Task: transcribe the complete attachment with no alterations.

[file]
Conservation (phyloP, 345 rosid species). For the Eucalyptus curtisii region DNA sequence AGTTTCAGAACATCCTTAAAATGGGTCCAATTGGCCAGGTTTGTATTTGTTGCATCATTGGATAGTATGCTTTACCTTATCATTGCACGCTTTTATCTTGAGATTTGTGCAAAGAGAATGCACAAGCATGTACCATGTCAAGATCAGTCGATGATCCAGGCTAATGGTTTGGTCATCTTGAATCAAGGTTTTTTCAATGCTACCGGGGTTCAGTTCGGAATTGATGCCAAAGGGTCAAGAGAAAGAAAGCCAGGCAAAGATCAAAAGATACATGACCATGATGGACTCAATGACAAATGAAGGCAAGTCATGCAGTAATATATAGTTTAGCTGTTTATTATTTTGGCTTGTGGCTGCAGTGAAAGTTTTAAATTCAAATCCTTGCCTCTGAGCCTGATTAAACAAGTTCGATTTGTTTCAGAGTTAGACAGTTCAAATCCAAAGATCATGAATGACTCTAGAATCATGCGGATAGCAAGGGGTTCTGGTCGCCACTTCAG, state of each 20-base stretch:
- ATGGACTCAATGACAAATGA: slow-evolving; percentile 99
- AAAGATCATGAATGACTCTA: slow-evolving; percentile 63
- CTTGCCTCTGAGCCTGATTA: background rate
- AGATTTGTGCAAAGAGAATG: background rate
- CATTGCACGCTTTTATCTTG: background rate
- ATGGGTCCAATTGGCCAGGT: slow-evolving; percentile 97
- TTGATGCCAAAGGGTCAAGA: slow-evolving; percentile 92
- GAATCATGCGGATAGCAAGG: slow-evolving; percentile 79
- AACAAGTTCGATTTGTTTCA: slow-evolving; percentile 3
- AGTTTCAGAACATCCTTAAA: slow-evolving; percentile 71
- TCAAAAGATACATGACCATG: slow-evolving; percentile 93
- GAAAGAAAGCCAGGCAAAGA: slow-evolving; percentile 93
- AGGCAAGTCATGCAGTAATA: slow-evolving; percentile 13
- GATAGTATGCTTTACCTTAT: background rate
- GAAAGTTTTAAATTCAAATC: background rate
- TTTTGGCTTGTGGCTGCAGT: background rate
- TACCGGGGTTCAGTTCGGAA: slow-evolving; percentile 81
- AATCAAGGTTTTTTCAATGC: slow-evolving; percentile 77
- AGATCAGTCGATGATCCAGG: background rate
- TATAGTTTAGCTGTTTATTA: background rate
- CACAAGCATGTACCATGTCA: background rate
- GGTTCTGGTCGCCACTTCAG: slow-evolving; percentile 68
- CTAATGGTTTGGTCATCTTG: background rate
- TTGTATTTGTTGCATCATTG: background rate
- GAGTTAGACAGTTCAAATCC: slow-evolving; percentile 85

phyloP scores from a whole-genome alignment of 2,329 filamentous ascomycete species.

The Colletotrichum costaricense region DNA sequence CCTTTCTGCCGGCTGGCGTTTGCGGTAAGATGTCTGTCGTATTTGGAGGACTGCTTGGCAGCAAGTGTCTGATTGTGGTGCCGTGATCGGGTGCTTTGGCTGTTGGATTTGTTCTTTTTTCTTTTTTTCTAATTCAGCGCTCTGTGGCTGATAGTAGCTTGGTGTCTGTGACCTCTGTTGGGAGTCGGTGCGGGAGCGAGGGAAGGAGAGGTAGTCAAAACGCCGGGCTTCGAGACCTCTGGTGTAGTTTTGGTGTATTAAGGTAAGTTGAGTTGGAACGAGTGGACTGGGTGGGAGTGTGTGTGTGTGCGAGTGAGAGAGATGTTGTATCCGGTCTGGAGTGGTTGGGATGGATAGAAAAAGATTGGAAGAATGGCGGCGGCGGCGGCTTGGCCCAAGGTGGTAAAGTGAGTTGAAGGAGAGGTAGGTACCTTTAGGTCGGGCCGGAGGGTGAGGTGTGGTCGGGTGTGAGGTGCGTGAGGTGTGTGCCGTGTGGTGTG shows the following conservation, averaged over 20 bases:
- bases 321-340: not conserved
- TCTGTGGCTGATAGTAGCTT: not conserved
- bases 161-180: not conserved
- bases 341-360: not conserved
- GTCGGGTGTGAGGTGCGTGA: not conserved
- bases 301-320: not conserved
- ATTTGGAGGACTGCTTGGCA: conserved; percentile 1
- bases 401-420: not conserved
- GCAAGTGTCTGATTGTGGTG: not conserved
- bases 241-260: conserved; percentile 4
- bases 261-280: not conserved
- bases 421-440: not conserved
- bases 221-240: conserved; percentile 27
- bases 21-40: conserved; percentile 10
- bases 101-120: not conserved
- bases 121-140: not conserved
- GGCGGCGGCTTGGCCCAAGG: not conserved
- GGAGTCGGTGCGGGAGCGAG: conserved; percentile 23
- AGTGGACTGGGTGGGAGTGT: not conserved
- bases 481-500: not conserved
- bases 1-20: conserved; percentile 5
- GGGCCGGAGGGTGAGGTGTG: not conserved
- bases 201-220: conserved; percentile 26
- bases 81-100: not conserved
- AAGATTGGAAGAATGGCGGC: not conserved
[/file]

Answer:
Conservation (phyloP, 345 rosid species). For the Eucalyptus curtisii region DNA sequence AGTTTCAGAACATCCTTAAAATGGGTCCAATTGGCCAGGTTTGTATTTGTTGCATCATTGGATAGTATGCTTTACCTTATCATTGCACGCTTTTATCTTGAGATTTGTGCAAAGAGAATGCACAAGCATGTACCATGTCAAGATCAGTCGATGATCCAGGCTAATGGTTTGGTCATCTTGAATCAAGGTTTTTTCAATGCTACCGGGGTTCAGTTCGGAATTGATGCCAAAGGGTCAAGAGAAAGAAAGCCAGGCAAAGATCAAAAGATACATGACCATGATGGACTCAATGACAAATGAAGGCAAGTCATGCAGTAATATATAGTTTAGCTGTTTATTATTTTGGCTTGTGGCTGCAGTGAAAGTTTTAAATTCAAATCCTTGCCTCTGAGCCTGATTAAACAAGTTCGATTTGTTTCAGAGTTAGACAGTTCAAATCCAAAGATCATGAATGACTCTAGAATCATGCGGATAGCAAGGGGTTCTGGTCGCCACTTCAG, state of each 20-base stretch:
- ATGGACTCAATGACAAATGA: slow-evolving; percentile 99
- AAAGATCATGAATGACTCTA: slow-evolving; percentile 63
- CTTGCCTCTGAGCCTGATTA: background rate
- AGATTTGTGCAAAGAGAATG: background rate
- CATTGCACGCTTTTATCTTG: background rate
- ATGGGTCCAATTGGCCAGGT: slow-evolving; percentile 97
- TTGATGCCAAAGGGTCAAGA: slow-evolving; percentile 92
- GAATCATGCGGATAGCAAGG: slow-evolving; percentile 79
- AACAAGTTCGATTTGTTTCA: slow-evolving; percentile 3
- AGTTTCAGAACATCCTTAAA: slow-evolving; percentile 71
- TCAAAAGATACATGACCATG: slow-evolving; percentile 93
- GAAAGAAAGCCAGGCAAAGA: slow-evolving; percentile 93
- AGGCAAGTCATGCAGTAATA: slow-evolving; percentile 13
- GATAGTATGCTTTACCTTAT: background rate
- GAAAGTTTTAAATTCAAATC: background rate
- TTTTGGCTTGTGGCTGCAGT: background rate
- TACCGGGGTTCAGTTCGGAA: slow-evolving; percentile 81
- AATCAAGGTTTTTTCAATGC: slow-evolving; percentile 77
- AGATCAGTCGATGATCCAGG: background rate
- TATAGTTTAGCTGTTTATTA: background rate
- CACAAGCATGTACCATGTCA: background rate
- GGTTCTGGTCGCCACTTCAG: slow-evolving; percentile 68
- CTAATGGTTTGGTCATCTTG: background rate
- TTGTATTTGTTGCATCATTG: background rate
- GAGTTAGACAGTTCAAATCC: slow-evolving; percentile 85

phyloP scores from a whole-genome alignment of 2,329 filamentous ascomycete species.

The Colletotrichum costaricense region DNA sequence CCTTTCTGCCGGCTGGCGTTTGCGGTAAGATGTCTGTCGTATTTGGAGGACTGCTTGGCAGCAAGTGTCTGATTGTGGTGCCGTGATCGGGTGCTTTGGCTGTTGGATTTGTTCTTTTTTCTTTTTTTCTAATTCAGCGCTCTGTGGCTGATAGTAGCTTGGTGTCTGTGACCTCTGTTGGGAGTCGGTGCGGGAGCGAGGGAAGGAGAGGTAGTCAAAACGCCGGGCTTCGAGACCTCTGGTGTAGTTTTGGTGTATTAAGGTAAGTTGAGTTGGAACGAGTGGACTGGGTGGGAGTGTGTGTGTGTGCGAGTGAGAGAGATGTTGTATCCGGTCTGGAGTGGTTGGGATGGATAGAAAAAGATTGGAAGAATGGCGGCGGCGGCGGCTTGGCCCAAGGTGGTAAAGTGAGTTGAAGGAGAGGTAGGTACCTTTAGGTCGGGCCGGAGGGTGAGGTGTGGTCGGGTGTGAGGTGCGTGAGGTGTGTGCCGTGTGGTGTG shows the following conservation, averaged over 20 bases:
- bases 321-340: not conserved
- TCTGTGGCTGATAGTAGCTT: not conserved
- bases 161-180: not conserved
- bases 341-360: not conserved
- GTCGGGTGTGAGGTGCGTGA: not conserved
- bases 301-320: not conserved
- ATTTGGAGGACTGCTTGGCA: conserved; percentile 1
- bases 401-420: not conserved
- GCAAGTGTCTGATTGTGGTG: not conserved
- bases 241-260: conserved; percentile 4
- bases 261-280: not conserved
- bases 421-440: not conserved
- bases 221-240: conserved; percentile 27
- bases 21-40: conserved; percentile 10
- bases 101-120: not conserved
- bases 121-140: not conserved
- GGCGGCGGCTTGGCCCAAGG: not conserved
- GGAGTCGGTGCGGGAGCGAG: conserved; percentile 23
- AGTGGACTGGGTGGGAGTGT: not conserved
- bases 481-500: not conserved
- bases 1-20: conserved; percentile 5
- GGGCCGGAGGGTGAGGTGTG: not conserved
- bases 201-220: conserved; percentile 26
- bases 81-100: not conserved
- AAGATTGGAAGAATGGCGGC: not conserved